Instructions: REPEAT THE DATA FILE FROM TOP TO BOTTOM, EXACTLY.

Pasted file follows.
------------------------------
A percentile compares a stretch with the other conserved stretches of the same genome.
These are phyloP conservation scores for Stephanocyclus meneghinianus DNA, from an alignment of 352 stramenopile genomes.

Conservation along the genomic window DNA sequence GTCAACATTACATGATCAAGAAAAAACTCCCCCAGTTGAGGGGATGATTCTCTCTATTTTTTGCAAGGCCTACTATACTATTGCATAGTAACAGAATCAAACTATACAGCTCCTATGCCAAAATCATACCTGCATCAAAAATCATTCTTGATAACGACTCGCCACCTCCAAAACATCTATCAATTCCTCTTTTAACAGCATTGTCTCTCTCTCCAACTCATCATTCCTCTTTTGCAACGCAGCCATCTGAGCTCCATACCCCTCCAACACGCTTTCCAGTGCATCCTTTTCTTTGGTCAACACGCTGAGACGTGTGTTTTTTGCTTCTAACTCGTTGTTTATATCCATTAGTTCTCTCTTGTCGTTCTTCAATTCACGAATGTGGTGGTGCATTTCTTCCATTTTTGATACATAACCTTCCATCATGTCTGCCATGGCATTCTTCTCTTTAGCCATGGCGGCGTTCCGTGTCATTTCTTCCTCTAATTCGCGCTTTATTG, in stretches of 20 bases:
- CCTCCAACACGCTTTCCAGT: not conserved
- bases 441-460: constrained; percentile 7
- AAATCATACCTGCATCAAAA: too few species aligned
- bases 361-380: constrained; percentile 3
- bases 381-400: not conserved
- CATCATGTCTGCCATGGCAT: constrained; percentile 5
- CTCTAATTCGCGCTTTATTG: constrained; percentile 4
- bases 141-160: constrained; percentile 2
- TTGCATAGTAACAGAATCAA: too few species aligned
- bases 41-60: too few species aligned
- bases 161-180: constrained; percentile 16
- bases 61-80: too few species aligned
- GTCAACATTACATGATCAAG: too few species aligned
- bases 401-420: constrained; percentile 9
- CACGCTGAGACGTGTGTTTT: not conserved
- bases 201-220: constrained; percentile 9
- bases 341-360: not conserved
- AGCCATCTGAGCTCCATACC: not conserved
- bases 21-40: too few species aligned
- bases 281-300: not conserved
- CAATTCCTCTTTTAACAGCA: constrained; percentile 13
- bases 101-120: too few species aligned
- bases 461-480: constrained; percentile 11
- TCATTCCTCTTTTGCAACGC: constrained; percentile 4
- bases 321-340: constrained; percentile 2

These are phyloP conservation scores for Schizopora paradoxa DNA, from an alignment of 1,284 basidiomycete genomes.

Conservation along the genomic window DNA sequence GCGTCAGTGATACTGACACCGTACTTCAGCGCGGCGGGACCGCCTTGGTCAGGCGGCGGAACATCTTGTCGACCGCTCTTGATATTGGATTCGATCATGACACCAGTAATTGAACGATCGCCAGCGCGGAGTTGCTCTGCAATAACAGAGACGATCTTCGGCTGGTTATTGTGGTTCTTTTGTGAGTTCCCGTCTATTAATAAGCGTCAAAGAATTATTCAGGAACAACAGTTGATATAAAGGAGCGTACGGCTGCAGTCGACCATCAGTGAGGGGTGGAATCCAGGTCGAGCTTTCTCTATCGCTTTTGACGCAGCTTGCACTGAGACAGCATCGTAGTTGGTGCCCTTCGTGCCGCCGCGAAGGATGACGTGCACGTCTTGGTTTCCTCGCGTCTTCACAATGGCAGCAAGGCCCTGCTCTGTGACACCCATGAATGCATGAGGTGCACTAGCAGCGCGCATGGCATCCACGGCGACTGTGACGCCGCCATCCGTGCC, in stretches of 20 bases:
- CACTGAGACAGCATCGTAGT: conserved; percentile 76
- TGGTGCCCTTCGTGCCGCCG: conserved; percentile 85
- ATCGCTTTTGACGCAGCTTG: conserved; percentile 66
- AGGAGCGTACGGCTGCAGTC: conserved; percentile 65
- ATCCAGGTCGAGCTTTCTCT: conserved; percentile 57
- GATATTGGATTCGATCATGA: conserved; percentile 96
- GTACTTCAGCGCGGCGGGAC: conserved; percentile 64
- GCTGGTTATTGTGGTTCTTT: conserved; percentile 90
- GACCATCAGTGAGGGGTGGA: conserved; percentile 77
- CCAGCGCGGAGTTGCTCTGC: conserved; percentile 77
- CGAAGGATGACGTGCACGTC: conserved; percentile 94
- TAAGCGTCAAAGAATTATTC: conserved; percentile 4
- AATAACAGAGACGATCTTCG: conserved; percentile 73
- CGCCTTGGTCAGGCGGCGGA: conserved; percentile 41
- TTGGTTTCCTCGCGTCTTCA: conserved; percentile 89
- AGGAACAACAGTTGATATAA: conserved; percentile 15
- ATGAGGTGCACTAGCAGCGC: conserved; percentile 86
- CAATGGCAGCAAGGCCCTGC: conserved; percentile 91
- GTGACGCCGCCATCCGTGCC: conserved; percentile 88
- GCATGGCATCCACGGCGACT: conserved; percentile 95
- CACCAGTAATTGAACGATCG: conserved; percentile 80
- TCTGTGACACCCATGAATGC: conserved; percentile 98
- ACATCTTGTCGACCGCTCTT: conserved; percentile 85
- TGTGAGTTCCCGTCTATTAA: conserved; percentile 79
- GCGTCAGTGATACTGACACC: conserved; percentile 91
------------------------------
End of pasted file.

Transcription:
A percentile compares a stretch with the other conserved stretches of the same genome.
These are phyloP conservation scores for Stephanocyclus meneghinianus DNA, from an alignment of 352 stramenopile genomes.

Conservation along the genomic window DNA sequence GTCAACATTACATGATCAAGAAAAAACTCCCCCAGTTGAGGGGATGATTCTCTCTATTTTTTGCAAGGCCTACTATACTATTGCATAGTAACAGAATCAAACTATACAGCTCCTATGCCAAAATCATACCTGCATCAAAAATCATTCTTGATAACGACTCGCCACCTCCAAAACATCTATCAATTCCTCTTTTAACAGCATTGTCTCTCTCTCCAACTCATCATTCCTCTTTTGCAACGCAGCCATCTGAGCTCCATACCCCTCCAACACGCTTTCCAGTGCATCCTTTTCTTTGGTCAACACGCTGAGACGTGTGTTTTTTGCTTCTAACTCGTTGTTTATATCCATTAGTTCTCTCTTGTCGTTCTTCAATTCACGAATGTGGTGGTGCATTTCTTCCATTTTTGATACATAACCTTCCATCATGTCTGCCATGGCATTCTTCTCTTTAGCCATGGCGGCGTTCCGTGTCATTTCTTCCTCTAATTCGCGCTTTATTG, in stretches of 20 bases:
- CCTCCAACACGCTTTCCAGT: not conserved
- bases 441-460: constrained; percentile 7
- AAATCATACCTGCATCAAAA: too few species aligned
- bases 361-380: constrained; percentile 3
- bases 381-400: not conserved
- CATCATGTCTGCCATGGCAT: constrained; percentile 5
- CTCTAATTCGCGCTTTATTG: constrained; percentile 4
- bases 141-160: constrained; percentile 2
- TTGCATAGTAACAGAATCAA: too few species aligned
- bases 41-60: too few species aligned
- bases 161-180: constrained; percentile 16
- bases 61-80: too few species aligned
- GTCAACATTACATGATCAAG: too few species aligned
- bases 401-420: constrained; percentile 9
- CACGCTGAGACGTGTGTTTT: not conserved
- bases 201-220: constrained; percentile 9
- bases 341-360: not conserved
- AGCCATCTGAGCTCCATACC: not conserved
- bases 21-40: too few species aligned
- bases 281-300: not conserved
- CAATTCCTCTTTTAACAGCA: constrained; percentile 13
- bases 101-120: too few species aligned
- bases 461-480: constrained; percentile 11
- TCATTCCTCTTTTGCAACGC: constrained; percentile 4
- bases 321-340: constrained; percentile 2

These are phyloP conservation scores for Schizopora paradoxa DNA, from an alignment of 1,284 basidiomycete genomes.

Conservation along the genomic window DNA sequence GCGTCAGTGATACTGACACCGTACTTCAGCGCGGCGGGACCGCCTTGGTCAGGCGGCGGAACATCTTGTCGACCGCTCTTGATATTGGATTCGATCATGACACCAGTAATTGAACGATCGCCAGCGCGGAGTTGCTCTGCAATAACAGAGACGATCTTCGGCTGGTTATTGTGGTTCTTTTGTGAGTTCCCGTCTATTAATAAGCGTCAAAGAATTATTCAGGAACAACAGTTGATATAAAGGAGCGTACGGCTGCAGTCGACCATCAGTGAGGGGTGGAATCCAGGTCGAGCTTTCTCTATCGCTTTTGACGCAGCTTGCACTGAGACAGCATCGTAGTTGGTGCCCTTCGTGCCGCCGCGAAGGATGACGTGCACGTCTTGGTTTCCTCGCGTCTTCACAATGGCAGCAAGGCCCTGCTCTGTGACACCCATGAATGCATGAGGTGCACTAGCAGCGCGCATGGCATCCACGGCGACTGTGACGCCGCCATCCGTGCC, in stretches of 20 bases:
- CACTGAGACAGCATCGTAGT: conserved; percentile 76
- TGGTGCCCTTCGTGCCGCCG: conserved; percentile 85
- ATCGCTTTTGACGCAGCTTG: conserved; percentile 66
- AGGAGCGTACGGCTGCAGTC: conserved; percentile 65
- ATCCAGGTCGAGCTTTCTCT: conserved; percentile 57
- GATATTGGATTCGATCATGA: conserved; percentile 96
- GTACTTCAGCGCGGCGGGAC: conserved; percentile 64
- GCTGGTTATTGTGGTTCTTT: conserved; percentile 90
- GACCATCAGTGAGGGGTGGA: conserved; percentile 77
- CCAGCGCGGAGTTGCTCTGC: conserved; percentile 77
- CGAAGGATGACGTGCACGTC: conserved; percentile 94
- TAAGCGTCAAAGAATTATTC: conserved; percentile 4
- AATAACAGAGACGATCTTCG: conserved; percentile 73
- CGCCTTGGTCAGGCGGCGGA: conserved; percentile 41
- TTGGTTTCCTCGCGTCTTCA: conserved; percentile 89
- AGGAACAACAGTTGATATAA: conserved; percentile 15
- ATGAGGTGCACTAGCAGCGC: conserved; percentile 86
- CAATGGCAGCAAGGCCCTGC: conserved; percentile 91
- GTGACGCCGCCATCCGTGCC: conserved; percentile 88
- GCATGGCATCCACGGCGACT: conserved; percentile 95
- CACCAGTAATTGAACGATCG: conserved; percentile 80
- TCTGTGACACCCATGAATGC: conserved; percentile 98
- ACATCTTGTCGACCGCTCTT: conserved; percentile 85
- TGTGAGTTCCCGTCTATTAA: conserved; percentile 79
- GCGTCAGTGATACTGACACC: conserved; percentile 91